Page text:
As described before, in most mice, the vast majority of donor-marker–expressing (GFP+) cells found in the brain after transplant or parabiosis coexpressed the microglial markers Iba-1 and/or Mac-1; however, some cells in these analyses failed to stain with these markers. To characterize further the population of GFP+ cells that failed to stain with microglial markers, and particularly to evaluate the possibility that these represent blood cells of nonmicroglial lineage, we costained brain sections from WBM or HSC-transplanted mice with the panhematopoietic marker CD45 and Iba-1, or with CD45 and Mac-1, and analyzed the GFP+ cells using confocal microscopy for expression of these hematopoietic and microglial markers. Consistent with earlier analyses (31), very few GFP+ cells failed to costain in these assays. The frequency of donor-marker–expressing (GFP+) cells coexpressing either CD45 and/or Iba-1 or Mac-1 ranged from ~96-100% for WBM-transplanted mice and from ~98.5–100% for recipients of a single HSC (Table II). Representative confocal micrographs depicting rare GFP+ cells that failed to costain with hematopoietic and/or microglial markers are shown in Fig. 3. KA treatment did not appear to increase the frequency of detection of rare CD45−/Iba-1− or CD45−/Mac-1− GFP+ cells (Table II).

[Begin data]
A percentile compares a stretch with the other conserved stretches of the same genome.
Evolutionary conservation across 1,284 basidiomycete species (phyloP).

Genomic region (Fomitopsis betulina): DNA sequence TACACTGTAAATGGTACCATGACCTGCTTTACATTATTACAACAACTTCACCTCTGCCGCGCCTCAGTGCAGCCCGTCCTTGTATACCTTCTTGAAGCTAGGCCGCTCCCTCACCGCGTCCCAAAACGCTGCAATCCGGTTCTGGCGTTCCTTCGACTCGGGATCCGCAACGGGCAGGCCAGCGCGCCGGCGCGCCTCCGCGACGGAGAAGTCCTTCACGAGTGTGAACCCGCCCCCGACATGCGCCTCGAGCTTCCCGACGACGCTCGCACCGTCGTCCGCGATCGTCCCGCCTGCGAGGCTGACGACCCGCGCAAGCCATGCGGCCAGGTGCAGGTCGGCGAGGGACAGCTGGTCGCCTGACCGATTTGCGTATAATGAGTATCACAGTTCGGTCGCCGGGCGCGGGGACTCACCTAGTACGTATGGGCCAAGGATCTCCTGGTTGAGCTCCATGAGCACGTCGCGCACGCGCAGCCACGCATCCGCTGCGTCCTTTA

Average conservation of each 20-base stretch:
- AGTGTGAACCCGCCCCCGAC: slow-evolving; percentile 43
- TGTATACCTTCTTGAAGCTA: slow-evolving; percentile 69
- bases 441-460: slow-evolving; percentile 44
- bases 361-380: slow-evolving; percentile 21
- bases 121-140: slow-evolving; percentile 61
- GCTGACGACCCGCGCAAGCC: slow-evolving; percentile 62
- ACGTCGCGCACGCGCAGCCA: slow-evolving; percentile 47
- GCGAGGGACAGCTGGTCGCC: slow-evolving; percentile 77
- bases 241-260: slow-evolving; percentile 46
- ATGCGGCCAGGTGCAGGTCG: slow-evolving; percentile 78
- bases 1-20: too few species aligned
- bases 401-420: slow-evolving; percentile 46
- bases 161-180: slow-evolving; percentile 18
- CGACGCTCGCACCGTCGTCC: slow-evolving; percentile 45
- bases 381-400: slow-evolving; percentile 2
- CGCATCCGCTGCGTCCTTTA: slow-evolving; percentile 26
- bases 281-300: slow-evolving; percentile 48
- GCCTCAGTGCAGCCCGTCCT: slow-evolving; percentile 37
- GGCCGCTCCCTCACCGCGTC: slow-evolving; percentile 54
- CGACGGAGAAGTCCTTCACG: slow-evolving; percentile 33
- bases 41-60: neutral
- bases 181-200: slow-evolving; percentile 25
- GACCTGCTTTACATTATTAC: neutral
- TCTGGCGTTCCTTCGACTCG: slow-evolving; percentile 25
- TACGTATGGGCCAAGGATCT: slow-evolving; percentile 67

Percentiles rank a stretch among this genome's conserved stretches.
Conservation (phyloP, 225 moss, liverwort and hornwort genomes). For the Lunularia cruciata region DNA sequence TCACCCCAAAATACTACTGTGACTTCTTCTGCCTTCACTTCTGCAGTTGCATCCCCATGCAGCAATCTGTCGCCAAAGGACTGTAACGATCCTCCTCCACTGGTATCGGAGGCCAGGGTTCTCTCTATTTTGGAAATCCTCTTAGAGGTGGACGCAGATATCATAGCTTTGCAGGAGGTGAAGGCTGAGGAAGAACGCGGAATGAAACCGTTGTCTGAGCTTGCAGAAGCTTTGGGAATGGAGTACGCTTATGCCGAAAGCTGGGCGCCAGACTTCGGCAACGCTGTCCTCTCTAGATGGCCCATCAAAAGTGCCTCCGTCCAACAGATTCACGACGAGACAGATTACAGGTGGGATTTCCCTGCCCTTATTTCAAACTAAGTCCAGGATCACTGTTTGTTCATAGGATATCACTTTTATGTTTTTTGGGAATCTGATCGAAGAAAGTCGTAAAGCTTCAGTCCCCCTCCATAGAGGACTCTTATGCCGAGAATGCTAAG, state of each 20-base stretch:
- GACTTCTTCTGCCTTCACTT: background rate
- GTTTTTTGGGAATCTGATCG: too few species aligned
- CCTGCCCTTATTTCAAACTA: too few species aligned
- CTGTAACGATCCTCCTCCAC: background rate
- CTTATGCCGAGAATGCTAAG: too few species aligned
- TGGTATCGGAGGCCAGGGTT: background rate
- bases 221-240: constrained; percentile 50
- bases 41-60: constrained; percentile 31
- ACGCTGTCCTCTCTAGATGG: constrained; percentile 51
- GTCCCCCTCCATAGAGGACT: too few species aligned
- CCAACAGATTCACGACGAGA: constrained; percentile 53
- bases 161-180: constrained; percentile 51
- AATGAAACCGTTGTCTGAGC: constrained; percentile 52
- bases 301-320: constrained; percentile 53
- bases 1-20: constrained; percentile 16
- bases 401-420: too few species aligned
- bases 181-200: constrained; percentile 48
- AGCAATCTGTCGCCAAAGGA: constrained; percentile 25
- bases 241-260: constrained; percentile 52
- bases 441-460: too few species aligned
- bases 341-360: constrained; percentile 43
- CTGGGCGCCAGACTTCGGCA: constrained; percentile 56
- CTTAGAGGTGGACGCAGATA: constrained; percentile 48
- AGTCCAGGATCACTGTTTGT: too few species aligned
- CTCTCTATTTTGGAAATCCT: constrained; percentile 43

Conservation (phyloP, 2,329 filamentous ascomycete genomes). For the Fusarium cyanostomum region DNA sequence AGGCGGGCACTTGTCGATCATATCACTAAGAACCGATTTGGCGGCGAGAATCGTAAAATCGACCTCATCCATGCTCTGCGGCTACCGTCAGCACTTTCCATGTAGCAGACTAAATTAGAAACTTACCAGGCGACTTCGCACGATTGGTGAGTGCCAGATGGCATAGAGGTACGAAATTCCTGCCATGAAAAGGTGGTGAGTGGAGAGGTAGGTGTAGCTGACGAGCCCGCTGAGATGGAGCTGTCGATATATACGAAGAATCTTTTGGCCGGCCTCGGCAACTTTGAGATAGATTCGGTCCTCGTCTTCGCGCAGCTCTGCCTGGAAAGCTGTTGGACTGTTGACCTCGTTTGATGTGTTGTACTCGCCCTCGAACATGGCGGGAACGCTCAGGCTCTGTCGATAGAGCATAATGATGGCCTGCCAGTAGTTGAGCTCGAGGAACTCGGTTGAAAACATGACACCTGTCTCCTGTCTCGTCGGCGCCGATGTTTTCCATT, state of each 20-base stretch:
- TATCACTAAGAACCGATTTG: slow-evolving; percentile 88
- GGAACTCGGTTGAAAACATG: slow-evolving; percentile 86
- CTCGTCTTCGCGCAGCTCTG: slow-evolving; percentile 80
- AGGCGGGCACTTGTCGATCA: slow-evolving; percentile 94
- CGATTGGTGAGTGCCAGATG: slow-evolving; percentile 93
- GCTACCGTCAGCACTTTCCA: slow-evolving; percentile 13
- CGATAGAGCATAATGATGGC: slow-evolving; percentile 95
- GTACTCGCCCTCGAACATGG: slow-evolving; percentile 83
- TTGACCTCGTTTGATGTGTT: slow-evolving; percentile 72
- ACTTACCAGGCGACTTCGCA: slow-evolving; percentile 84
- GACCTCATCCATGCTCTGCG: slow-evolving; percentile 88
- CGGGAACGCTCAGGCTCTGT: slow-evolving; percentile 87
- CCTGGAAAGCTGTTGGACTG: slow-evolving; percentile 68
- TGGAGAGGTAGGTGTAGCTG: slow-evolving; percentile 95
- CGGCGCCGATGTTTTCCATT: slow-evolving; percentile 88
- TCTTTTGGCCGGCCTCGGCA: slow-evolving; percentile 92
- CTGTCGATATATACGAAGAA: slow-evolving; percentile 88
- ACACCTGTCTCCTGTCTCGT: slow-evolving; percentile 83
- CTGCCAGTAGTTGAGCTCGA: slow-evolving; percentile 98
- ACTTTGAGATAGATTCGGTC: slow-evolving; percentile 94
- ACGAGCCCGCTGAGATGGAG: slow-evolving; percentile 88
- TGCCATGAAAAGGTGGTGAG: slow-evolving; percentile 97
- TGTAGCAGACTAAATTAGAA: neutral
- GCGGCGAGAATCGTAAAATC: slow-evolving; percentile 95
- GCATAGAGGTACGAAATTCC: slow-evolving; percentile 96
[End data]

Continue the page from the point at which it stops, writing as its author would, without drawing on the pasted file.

To characterize further the donor-marker–expressing (GFP+) cells that failed to express either microglial markers or CD45, we costained sagittal brain sections with CD45 and Mac1, together with either NeuN (labeling neurons), Calbindin (labeling Purkinje cells), or GFAP (labeling astrocytes). As criteria for defining neural lineage cells, we required (a) absence of staining with the hematopoietic marker CD45 and (b) staining with NeuN or calbindin (neuronal) or with GFAP (astrocytic) or exhibition of distinctive morphology (Purkinje neurons only). A summary of the results of these analyses is given in Table III, with representative confocal micrographs shown in Figs. 4, ,5,5, and and6.6. Consistent with previous papers (26–28, 31), a low frequency of GFP+ Purkinje neurons was detected among cerebellar cells of a subset of transplanted mice (Table III and Fig. 6). However, among five WBM-transplanted, five HSC-transplanted, and two parabiotic animals analyzed, we observed no cells fulfilling the aforementioned criteria as donor-marker–expressing astrocytes and no cells qualifying as non-Purkinje neurons. Similar results were obtained using MAP2 instead of NeuN as a neuronal marker (unpublished data). Within the olfactory bulb of one animal transplanted as a newborn with GFP-expressing BM cells, we observed a GFP+ arborizing process, which was negative for CD45 and showed possible partial colocalization of GFAP (Fig. 5). In several cases, we observed some candidate neuronal cells that, under lower magnification (40× oil), appeared to coexpress GFP and NeuN; however, when examined at higher power (100× oil), these cells exhibited atypical, cell surface localization of NeuN reactivity and coexpressed CD45 (Fig. 4). Therefore, these cells were excluded as bona fide neurons. Cell surface NeuN signals may arise due to nonspecific interactions between CD45+ blood cell surface proteins and anti-NeuN antibody, as has been suggested in other studies (32). The appearance of NeuN+ or GFAP+ CD45− cells was not induced by KA injury or by enhancement of neurogenesis through the provision of a running wheel, nor did such treatments enhance the detection of GFP+ Purkinje cells (Table III). Thus, other than one GFP+ arborizing process, which was negative for CD45 and showed partial colocalization of GFAP (Fig. 5), no cells were found to simultaneously stain positively for NeuN or GFAP and negatively for both CD45 and Mac1 markers in any other animals, including the KA injured and parabiotic mice (Table III). These data suggest strongly that BM-derived, HSC-derived, and circulating precursors do not normally contribute at detectable levels to neuronal or glial lineages in the adult brain.